Beit Midrash

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To dedicate this lesson
[Bitcoin, often called a cryptocurrency, has money-like functions without any coins or bills. Rather, it is a unit to exchange value used by probably millions of people internationally. When one transfers bitcoins as pay for a commodity or service, the seller informs the network of the transaction, and a bitcoin address is created with the information including the code (key) that the buyer will need to control the bitcoins. Within minutes, the network ledger (called the block chain) updates the new status of ownership of the bitcoins. One of bitcoin’s advantages is that it enables quick, inexpensive transfer of "money" between people worldwide. (There are now over 450 million transaction "addresses," with some people owning multiple addresses). The system is self-regulated by the community of users. It is viewed in widely different ways within the financial world, governments, and legal systems.]

Question: I have been learning about bitcoin. Is it considered like money or a shtar (document) for a variety of halachic issues, e.g., marrying a woman, buying property?

Answer: We will not express a view about the value or danger (there are claims of links to money laundering and other criminal activity, dangerous volatility, …) but will look at a few areas in halacha in which determining bitcoin’s status would be significant.
Kiddushin can be accomplished by a groom giving a bride anything of value, whether a currency, a commodity (Kiddushin 2a), or theoretically even a service (see the complication discussed in Kiddushin 63a and Shulchan Aruch, Even Haezer 28:15). If a groom transfers to the bride rights to a debt a third party owes to him, even if done by speech without handing her a shtar, it can still work (Shulchan Aruch ibid. 13). The important thing is that he provides value, as long it is done positively, as opposed to something such as forgiving paymentof a debt (ibid. 10). Even in the latter case, if one says he is marrying her with the benefit she receives by forgiving the debt, it is valid (ibid.). Therefore, with the right wording, a bitcoin transfer from groom to bride can work (it is a good question at what point in the electronic process the kiddushin would take effect).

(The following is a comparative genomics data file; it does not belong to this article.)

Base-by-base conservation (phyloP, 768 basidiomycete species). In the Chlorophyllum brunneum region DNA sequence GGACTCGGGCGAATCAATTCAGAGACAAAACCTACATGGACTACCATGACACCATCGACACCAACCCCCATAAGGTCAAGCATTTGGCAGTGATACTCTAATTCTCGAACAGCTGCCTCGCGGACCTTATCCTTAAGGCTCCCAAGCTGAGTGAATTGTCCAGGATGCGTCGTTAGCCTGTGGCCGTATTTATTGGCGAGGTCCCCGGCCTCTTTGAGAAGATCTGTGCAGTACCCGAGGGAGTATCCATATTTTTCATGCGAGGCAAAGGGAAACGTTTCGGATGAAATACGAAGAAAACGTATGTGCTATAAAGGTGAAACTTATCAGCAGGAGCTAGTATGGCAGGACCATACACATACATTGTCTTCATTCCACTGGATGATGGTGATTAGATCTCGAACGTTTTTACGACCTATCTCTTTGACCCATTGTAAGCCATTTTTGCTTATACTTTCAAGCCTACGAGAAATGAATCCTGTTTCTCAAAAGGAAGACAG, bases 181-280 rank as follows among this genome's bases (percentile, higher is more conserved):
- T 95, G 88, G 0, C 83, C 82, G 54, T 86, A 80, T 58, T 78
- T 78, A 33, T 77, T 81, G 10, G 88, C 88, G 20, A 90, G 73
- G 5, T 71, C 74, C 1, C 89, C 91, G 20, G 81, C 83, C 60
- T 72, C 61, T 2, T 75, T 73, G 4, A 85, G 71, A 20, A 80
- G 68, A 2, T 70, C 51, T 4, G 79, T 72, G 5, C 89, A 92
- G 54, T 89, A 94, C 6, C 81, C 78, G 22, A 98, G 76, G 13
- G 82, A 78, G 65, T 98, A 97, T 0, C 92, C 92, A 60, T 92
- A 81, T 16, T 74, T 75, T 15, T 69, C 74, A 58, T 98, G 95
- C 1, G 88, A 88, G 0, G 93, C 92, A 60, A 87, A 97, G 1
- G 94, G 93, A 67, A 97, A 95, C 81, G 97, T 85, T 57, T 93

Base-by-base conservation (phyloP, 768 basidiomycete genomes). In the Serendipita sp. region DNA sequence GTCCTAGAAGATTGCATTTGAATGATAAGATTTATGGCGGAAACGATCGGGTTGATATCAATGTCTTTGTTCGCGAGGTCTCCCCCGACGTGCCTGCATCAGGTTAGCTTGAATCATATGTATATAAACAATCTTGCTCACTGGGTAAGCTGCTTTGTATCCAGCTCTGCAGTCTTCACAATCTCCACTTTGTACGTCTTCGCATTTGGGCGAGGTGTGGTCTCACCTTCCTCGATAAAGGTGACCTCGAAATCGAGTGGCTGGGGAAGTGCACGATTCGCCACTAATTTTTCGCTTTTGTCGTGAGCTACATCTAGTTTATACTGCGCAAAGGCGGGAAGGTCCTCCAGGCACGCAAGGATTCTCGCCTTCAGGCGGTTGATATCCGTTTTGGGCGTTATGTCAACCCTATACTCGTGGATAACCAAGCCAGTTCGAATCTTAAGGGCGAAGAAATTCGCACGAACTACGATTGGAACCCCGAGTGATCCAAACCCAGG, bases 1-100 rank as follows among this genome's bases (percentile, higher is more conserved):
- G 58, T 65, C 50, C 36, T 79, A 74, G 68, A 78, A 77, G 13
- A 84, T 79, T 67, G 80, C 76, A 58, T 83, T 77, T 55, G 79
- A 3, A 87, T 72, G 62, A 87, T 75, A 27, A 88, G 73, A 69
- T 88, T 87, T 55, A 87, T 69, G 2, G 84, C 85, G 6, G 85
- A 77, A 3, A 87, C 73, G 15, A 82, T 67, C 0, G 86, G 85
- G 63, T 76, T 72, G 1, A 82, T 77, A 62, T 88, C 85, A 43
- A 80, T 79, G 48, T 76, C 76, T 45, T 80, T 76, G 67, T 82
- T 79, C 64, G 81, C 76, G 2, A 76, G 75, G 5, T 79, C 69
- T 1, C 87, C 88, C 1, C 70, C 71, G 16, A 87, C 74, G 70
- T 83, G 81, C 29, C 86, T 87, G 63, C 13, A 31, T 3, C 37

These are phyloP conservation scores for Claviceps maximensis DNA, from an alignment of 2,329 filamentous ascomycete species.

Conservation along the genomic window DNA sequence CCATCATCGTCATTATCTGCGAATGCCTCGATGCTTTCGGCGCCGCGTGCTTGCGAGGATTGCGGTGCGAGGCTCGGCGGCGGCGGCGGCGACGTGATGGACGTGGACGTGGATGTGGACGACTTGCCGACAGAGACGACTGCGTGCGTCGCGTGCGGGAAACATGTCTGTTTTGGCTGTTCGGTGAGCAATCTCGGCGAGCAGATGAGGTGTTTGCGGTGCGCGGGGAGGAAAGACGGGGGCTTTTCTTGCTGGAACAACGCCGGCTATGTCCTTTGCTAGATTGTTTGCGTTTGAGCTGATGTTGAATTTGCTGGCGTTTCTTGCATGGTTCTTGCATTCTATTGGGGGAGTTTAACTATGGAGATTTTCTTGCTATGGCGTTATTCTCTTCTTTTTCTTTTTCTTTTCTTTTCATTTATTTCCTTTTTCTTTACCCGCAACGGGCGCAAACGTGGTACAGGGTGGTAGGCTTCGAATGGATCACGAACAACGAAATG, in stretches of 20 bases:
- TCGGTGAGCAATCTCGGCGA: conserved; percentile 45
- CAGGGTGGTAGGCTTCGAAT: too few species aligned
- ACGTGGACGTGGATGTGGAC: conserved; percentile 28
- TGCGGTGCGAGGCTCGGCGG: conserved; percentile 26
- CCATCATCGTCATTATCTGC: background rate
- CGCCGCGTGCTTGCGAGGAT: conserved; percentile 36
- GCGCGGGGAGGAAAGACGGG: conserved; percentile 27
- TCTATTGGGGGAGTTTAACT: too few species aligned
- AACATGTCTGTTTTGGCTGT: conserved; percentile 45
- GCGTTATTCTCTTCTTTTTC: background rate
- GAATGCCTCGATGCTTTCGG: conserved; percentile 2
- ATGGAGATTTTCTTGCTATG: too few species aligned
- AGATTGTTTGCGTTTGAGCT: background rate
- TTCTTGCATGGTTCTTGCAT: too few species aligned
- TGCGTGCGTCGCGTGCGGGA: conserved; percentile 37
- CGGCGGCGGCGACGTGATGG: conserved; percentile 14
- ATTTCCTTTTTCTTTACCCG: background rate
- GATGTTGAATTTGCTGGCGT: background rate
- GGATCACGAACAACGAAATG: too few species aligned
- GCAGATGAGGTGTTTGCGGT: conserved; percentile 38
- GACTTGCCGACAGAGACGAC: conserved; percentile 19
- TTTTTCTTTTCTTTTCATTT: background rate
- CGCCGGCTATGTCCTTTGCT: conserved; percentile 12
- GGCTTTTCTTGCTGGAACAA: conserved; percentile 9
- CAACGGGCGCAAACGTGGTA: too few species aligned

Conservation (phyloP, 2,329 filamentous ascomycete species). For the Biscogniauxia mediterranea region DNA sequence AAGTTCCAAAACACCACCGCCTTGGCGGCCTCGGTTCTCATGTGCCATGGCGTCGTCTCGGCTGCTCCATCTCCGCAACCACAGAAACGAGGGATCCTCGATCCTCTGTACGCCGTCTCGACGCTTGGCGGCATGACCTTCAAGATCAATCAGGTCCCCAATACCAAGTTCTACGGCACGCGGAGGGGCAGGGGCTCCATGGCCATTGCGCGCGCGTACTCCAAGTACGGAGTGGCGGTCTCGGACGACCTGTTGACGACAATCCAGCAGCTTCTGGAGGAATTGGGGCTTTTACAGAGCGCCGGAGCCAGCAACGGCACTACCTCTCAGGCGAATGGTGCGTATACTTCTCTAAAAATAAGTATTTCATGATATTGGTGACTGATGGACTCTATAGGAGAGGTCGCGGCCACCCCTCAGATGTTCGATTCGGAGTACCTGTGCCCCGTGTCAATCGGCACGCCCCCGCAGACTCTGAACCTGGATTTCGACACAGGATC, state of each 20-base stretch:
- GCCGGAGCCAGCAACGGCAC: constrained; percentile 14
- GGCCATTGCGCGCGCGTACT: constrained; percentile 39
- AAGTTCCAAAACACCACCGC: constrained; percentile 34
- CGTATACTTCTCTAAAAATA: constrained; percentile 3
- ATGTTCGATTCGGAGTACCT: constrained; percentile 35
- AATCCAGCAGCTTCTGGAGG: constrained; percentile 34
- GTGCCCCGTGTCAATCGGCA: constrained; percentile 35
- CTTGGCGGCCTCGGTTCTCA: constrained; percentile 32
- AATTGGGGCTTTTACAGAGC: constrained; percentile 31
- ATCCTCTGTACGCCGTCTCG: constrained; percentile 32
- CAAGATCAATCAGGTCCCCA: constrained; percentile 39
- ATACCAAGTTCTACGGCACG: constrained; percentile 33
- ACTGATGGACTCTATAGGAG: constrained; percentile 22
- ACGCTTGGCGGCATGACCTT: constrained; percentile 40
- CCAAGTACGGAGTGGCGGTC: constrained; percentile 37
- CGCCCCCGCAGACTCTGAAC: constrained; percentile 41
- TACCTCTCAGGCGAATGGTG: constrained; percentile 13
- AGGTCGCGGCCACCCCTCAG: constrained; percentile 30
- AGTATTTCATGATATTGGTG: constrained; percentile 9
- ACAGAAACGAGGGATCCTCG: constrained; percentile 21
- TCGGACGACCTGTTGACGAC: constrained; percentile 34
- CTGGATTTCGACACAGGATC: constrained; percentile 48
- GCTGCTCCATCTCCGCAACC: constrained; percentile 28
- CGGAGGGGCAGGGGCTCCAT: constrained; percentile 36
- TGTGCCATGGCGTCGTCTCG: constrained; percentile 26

It is unclear what you mean by shtar. A shtar for kiddushin or for land sale states that it is coming to effectuate that matter. Bitcoin is obviously not that. It is also unlike a shtar of debt with Shimon owing Reuven and Reuven using that shtar as payment to Levi. Bitcoin is not an individual’s promise of payment, nor is it legal tender or a bank note, in which a country or a financial institution stands behind the note. Rather, it is an unusual commodity. It is not a physical object that one can use, but one wants to possess it because others are willing to pay for it (a monetary use, in place of legal currency, which is also reminiscent of a pyramid scheme). Many commodities, e.g., oil, gold, have both functions.
Halacha distinguishes between currency (tiv’a) and commodities (peiri). One contemporary application relates to the kinyan of chalifin(appr., barter), which applies to commodities and not money(see Bava Metzia 44a-45a). Another is in terms of a Rabbinic form of ribbit (usury) called se’ah b’se’ah. That is, that it may be (depending on complicated parameters) forbidden to lend a certain amount of a commodity, demanding that it be replaced by the same amount of that type of commodity. This is because loans are defined in terms of currency. If one borrows 5 lbs. of apples costing $10, he is to return $10 in some form (including apples), and not 5 lbs. of apples, if the price has changed. If one borrows $100 of cash, he is to return $100, even if the dollar’s value has gone up or down. In these regards, bitcoin is a commodity, not a currency. The clearest reason is that bitcoin is not presently universally accepted as payment (Bava Metzia ibid.). Even a national currency has that status only in a country in which it is widely accepted among people. Bitcoin is not yet close to achieving that.

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